Flying its new colors in the U.S. for the first time, the T-Mobile USA Cycling team was eager to make a strong first impression after a successful European campaign. From the start in New Milford, 32 miles into the men’s course, it was T-Mobile and Saturn animating the race.

After an early split in the race came back together, Saturn began launching the attacks, and Millward took her chance. “I saw an opportunity with the flurry of activity,” she said.

Neben and Hughes on the attack

Neben and Hughes on the attack

Photo: Casey B. Gibson

Millward was joined by Neben, coming off a strong European campaign. Shortly after, Hughes used her descending skills to escape the pack on a tricky descent and bridged up to the leaders.

Despite a chase from behind led by Diet Rite, the threesome was gone for good, and took turns trying to push the others. “Amber attacked into Redding [about 40 miles into the 70-mile race] and put the hurt on us a little,” said Millward, who wasn’t completely sure of her form after battling injury all spring.

But on the final big climb, about 15 miles from the finish, Millward made her move and it was enough to drop her company. And at the finish, although she only held a slim 15-second lead over Neben, who had mixed in with the main field on the finishing circuits, Millward savored her first victory of the season.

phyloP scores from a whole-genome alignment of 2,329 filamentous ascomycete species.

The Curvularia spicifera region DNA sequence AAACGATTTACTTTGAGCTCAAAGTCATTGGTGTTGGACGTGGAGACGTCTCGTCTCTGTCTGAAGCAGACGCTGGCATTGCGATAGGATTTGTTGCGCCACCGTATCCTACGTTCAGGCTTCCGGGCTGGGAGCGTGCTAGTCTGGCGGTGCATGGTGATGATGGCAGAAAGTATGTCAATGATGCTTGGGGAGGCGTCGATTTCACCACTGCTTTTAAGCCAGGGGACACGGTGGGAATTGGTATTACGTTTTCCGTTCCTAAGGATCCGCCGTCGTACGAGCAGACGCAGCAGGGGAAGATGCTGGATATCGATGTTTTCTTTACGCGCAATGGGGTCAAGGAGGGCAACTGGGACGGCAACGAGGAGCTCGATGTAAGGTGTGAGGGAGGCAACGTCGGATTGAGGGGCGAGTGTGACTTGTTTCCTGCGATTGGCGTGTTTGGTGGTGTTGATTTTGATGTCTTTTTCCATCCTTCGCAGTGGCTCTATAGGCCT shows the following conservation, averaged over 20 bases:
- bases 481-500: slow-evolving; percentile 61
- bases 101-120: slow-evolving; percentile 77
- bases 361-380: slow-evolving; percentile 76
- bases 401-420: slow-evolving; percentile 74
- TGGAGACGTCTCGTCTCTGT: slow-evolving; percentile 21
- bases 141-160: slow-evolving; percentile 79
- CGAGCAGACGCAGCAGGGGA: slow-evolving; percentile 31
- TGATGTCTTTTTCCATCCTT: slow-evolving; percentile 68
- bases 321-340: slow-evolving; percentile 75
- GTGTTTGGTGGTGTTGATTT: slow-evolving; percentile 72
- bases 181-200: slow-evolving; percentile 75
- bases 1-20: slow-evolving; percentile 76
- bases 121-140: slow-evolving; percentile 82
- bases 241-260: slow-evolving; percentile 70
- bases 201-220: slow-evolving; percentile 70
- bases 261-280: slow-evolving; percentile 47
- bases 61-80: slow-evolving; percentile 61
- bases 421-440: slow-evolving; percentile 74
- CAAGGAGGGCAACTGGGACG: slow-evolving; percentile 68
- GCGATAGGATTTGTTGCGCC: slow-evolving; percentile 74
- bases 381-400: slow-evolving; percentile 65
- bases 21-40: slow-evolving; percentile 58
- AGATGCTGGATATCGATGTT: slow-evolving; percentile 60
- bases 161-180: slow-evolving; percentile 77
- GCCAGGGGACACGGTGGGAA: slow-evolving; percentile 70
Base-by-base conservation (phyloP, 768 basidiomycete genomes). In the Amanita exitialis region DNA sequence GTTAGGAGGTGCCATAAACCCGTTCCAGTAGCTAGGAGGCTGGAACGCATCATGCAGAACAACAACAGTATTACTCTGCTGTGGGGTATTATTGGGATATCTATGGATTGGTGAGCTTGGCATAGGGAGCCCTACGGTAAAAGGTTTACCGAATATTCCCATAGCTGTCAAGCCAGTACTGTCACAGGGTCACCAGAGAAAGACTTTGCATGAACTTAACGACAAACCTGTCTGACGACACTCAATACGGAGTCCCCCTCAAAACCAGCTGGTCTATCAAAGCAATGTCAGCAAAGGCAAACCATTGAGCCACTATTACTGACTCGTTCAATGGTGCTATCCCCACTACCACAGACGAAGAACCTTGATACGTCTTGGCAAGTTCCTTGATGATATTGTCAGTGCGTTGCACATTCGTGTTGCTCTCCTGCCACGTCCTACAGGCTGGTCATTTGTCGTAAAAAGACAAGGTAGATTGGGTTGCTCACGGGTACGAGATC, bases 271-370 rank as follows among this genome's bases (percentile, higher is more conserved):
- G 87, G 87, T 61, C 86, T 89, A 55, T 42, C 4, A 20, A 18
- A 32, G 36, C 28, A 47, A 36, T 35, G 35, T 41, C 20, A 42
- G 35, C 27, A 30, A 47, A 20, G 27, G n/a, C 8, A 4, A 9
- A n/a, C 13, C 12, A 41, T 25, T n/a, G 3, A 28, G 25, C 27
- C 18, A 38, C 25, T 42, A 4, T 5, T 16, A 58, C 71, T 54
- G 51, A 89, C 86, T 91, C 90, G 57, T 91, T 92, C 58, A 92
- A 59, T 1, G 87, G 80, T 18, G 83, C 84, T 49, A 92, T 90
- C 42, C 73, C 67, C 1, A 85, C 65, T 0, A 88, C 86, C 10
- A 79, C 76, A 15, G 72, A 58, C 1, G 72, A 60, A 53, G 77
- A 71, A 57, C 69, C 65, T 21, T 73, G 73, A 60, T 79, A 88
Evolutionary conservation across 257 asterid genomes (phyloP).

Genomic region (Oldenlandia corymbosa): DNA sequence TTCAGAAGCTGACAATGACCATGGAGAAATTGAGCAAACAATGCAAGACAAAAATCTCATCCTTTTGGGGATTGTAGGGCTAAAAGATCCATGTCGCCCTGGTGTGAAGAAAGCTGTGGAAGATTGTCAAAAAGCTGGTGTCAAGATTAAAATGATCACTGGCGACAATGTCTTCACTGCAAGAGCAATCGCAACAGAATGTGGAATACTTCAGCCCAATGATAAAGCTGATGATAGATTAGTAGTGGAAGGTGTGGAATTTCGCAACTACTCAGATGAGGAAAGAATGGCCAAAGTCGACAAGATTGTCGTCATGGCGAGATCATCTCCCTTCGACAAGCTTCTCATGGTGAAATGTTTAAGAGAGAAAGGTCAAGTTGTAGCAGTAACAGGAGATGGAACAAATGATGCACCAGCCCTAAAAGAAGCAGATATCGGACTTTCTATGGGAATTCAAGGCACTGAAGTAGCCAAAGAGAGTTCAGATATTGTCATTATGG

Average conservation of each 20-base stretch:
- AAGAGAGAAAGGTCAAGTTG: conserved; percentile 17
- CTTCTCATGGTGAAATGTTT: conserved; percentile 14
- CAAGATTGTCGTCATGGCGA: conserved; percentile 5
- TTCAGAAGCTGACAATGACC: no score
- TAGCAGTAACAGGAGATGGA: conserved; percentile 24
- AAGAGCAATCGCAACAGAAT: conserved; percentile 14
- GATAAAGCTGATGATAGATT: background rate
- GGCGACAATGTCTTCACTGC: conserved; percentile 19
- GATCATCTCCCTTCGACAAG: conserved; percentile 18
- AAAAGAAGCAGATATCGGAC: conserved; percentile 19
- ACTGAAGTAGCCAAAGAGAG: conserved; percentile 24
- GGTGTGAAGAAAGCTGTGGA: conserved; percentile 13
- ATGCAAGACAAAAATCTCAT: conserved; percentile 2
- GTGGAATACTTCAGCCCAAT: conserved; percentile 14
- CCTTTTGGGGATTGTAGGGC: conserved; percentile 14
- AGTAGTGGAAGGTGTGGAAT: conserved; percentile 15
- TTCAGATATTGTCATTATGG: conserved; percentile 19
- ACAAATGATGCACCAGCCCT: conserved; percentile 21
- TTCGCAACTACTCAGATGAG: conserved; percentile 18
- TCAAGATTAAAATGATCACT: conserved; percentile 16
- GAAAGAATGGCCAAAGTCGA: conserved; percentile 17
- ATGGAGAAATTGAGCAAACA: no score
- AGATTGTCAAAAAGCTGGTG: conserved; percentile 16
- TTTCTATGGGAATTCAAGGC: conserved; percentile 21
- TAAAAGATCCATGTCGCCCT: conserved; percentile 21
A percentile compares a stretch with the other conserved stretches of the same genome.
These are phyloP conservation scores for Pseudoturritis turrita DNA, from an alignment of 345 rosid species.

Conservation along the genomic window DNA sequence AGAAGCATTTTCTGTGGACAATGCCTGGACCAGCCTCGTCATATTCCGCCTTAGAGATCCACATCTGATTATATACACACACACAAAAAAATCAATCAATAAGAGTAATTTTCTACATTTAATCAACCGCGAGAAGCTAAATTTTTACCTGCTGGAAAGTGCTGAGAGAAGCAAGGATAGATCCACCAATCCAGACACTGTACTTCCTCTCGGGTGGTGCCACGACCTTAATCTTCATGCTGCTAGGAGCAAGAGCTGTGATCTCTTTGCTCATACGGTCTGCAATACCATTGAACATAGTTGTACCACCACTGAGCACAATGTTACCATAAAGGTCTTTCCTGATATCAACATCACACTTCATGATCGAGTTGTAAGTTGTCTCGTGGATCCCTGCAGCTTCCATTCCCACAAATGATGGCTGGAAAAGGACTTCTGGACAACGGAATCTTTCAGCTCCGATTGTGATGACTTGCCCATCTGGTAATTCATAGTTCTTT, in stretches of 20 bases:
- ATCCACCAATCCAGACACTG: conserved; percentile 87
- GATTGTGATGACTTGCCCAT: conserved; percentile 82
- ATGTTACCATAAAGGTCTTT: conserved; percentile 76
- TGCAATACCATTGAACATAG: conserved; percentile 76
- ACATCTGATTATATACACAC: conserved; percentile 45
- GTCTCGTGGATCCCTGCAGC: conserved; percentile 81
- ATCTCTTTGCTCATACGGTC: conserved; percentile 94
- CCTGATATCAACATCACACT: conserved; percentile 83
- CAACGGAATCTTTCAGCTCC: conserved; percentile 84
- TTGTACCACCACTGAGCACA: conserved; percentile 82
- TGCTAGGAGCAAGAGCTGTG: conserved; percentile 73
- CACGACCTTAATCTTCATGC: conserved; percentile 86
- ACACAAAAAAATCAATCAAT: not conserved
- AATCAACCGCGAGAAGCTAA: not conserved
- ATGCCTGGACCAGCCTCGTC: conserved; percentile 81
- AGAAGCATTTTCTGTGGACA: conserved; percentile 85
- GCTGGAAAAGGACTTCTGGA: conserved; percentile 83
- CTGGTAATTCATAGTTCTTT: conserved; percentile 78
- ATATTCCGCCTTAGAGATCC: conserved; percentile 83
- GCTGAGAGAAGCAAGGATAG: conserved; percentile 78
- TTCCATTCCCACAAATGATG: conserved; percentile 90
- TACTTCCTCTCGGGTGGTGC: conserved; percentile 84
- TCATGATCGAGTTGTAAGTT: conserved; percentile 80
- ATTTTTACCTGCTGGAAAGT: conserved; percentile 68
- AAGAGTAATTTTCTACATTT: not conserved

“I was really excited at how well I’ve come back,” she said.

And, on what organizers hope will be a women’s World Cup next year, it was a true test. “I loved it,” Millward said of the race course. “I think it’d be an awesome World Cup course.”

Photo Gallery

Results

Men;
1. Vassili Davidenko (Rus), Navigators, 120 miles in 4:36:09; 2. Henk Vogels (Aus), Mercury; 3. John Peters, Prime Alliance; 4. Charles Dionne (Can), 7UP-Nutra Fig; 5. Plamen Stoyanov (Bul), Mercury; 6. Frank McCormack, Saturn; 7. Andrew Pinfold (Can), Atlas Cold Storage-Ital Pasta; 8. Luke Stockwell (Aus), Jittery Joe’s; 9. Jonathan Page, Wheelworks-Cannondale; 10. Martin Gilbert (Can), Trek-Volkswagen, all s.t.;
;
Women;
1. Anna Millward (Aus), Saturn, 70 miles in 3:10:58; 2. Amber Neben, T-Mobile, at 0:15; 3. Clara Hughes (Can), Quebec Provincial; 4. Tania Duff-Miller (NZ), Freddie Fu, at 3:39; 5. Laura Van Gilder, Trek PLUS; 6. Susy Pryde (NZ), Talgoamerica; 7. Tina Mayolo Pic, Diet Rite; 8. Roz Reekie-May (NZ), Mercy-Fanini Composite; 9. Suzanne Sonye, Saturn; 10. Catherine Bearce, CCB-Volkswagen, all s.t.